As Prime Minister Narendra Modi finishes his Paris visit to the COP21 conference, and prepares for his state visit to Moscow, many on social media have taken a dig at what they perceive as his 'excessive' travels. Mr. Modi has indeed traveled far more than his predecessor, travelling to more than twice as many countries and spending 50% more time overseas in the first 80 weeks of his tenure.

Opposition leaders have taken many digs at the Prime Minister for the frequency of his travels, but their aim is wildly off the mark. I would argue that Narendra Modi’s travels have been far more useful to the country than Manmohan Singh's.


Manmohan Singh travelled largely to North America and Western Europe during his tenure, spending 73% of his time overseas there and only 20% in Asia. In contrast, Narendra Modi has spent 46% of his time in Asia and only 37% in the West.

Given that India intends to become a manufacturing hub, but faces a resource crunch at home, this has been a very shrewd move. Modi’s visits to the Central Asian countries of Kazakhstan, Turkmenistan, Kyrgyzstan, and Tajikistan have helped to improve India’s access to uranium and natural gas. His visit to Australia also helped strengthen India’s access to uranium and other natural resources, while his visits to Japan and South Korea helped create landmark agreements for trade and investment, especially in the field of power generation and infrastructure.

It has been important to secure these agreements early in the term of this government, so that the strategic resources needed to implement the Make in India program and to upgrade India’s woefully inadequate infrastructure can be secured early.



At the same time, several (though certainly not enough) domestic reforms have been implemented. FDI has been opened up in many sectors, including railways, defence and retail. Infrastructure bonds have been reinstated, coal block auctions have been opened up and states have been empowered to have more control over their finances. And if all goes well, the GST bill will be passed soon.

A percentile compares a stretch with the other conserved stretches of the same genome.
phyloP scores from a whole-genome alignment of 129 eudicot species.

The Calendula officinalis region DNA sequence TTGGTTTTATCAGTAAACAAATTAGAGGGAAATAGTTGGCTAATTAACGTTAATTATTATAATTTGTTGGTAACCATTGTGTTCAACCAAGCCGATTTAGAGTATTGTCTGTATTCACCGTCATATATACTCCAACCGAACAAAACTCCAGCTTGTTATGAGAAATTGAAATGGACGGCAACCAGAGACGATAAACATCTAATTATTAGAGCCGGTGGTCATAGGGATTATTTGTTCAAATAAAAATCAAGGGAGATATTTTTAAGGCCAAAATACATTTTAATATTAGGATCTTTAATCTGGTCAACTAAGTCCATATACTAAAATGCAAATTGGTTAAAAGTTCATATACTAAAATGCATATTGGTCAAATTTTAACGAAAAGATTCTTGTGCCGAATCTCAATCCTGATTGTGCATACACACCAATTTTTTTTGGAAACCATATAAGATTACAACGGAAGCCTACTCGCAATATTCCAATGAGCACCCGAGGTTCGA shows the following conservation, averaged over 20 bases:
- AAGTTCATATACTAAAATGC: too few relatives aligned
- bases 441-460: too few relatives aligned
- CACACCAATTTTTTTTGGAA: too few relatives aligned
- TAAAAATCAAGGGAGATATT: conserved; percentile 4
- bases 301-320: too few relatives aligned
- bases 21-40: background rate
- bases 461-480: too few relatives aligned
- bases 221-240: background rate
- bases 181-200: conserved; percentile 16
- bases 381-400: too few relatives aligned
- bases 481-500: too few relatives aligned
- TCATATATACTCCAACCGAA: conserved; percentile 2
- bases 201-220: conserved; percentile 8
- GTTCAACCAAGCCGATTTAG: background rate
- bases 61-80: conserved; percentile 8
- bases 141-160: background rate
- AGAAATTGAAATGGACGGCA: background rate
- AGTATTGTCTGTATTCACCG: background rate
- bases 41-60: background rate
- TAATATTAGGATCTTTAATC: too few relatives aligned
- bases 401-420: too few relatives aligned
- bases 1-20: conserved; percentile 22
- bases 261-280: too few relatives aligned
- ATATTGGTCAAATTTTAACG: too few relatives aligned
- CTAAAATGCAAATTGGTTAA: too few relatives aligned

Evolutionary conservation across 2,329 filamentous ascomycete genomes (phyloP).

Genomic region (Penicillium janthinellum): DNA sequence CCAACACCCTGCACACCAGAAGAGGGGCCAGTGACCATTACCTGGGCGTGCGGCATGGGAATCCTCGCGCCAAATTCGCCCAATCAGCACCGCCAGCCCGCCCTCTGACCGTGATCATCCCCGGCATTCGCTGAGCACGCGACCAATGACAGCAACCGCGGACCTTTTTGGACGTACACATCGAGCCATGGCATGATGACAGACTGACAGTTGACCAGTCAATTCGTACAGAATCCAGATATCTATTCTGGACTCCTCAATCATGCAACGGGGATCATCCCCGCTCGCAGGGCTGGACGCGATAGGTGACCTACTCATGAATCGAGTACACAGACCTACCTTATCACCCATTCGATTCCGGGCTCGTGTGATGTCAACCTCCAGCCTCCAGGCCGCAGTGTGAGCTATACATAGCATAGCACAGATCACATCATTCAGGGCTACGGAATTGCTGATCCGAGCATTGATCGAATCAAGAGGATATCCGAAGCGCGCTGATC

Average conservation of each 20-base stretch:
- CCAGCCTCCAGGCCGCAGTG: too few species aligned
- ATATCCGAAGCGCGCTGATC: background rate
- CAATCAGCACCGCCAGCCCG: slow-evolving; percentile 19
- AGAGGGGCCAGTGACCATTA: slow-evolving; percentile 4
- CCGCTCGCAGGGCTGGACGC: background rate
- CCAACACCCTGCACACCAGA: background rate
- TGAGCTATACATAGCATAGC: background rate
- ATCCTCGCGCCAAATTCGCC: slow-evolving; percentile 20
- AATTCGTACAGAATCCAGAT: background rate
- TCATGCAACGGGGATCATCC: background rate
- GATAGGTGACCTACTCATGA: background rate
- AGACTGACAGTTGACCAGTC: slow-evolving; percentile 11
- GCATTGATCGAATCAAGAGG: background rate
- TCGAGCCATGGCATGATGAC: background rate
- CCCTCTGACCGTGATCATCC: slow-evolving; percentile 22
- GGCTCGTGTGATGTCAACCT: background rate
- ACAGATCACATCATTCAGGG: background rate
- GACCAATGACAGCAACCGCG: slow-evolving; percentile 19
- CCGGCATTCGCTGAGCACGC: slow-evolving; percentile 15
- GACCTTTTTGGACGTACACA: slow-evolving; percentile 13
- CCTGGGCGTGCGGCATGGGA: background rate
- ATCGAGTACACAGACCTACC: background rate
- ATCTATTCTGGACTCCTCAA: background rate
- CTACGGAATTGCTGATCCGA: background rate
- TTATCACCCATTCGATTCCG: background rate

While more could certainly have been done (in the form of the land reform bill, and labour reforms), India has moved along impressively over the past 18 months. India’s GDP growth rate has increased, inflation has gone down, foreign investment is up and the current account deficit is down, tax revenues are up and interest rates are down, the fiscal deficit is down and the rupee is stable. This has been an impressive feat indeed for a government that inherited a slowing economy in adverse global conditions.

So perhaps the media and the opposition could stop focusing on non-issues, like whether Mr. Modi travels too much, and start focusing on the issues that matter. I am not a blind devotee of Mr. Modi, and would like to take him up on the rising communalism in India. But it would be extremely juvenile to criticise him for his travels when the country needs to make the kind of deals that he has been making in order to continue on its path to progress.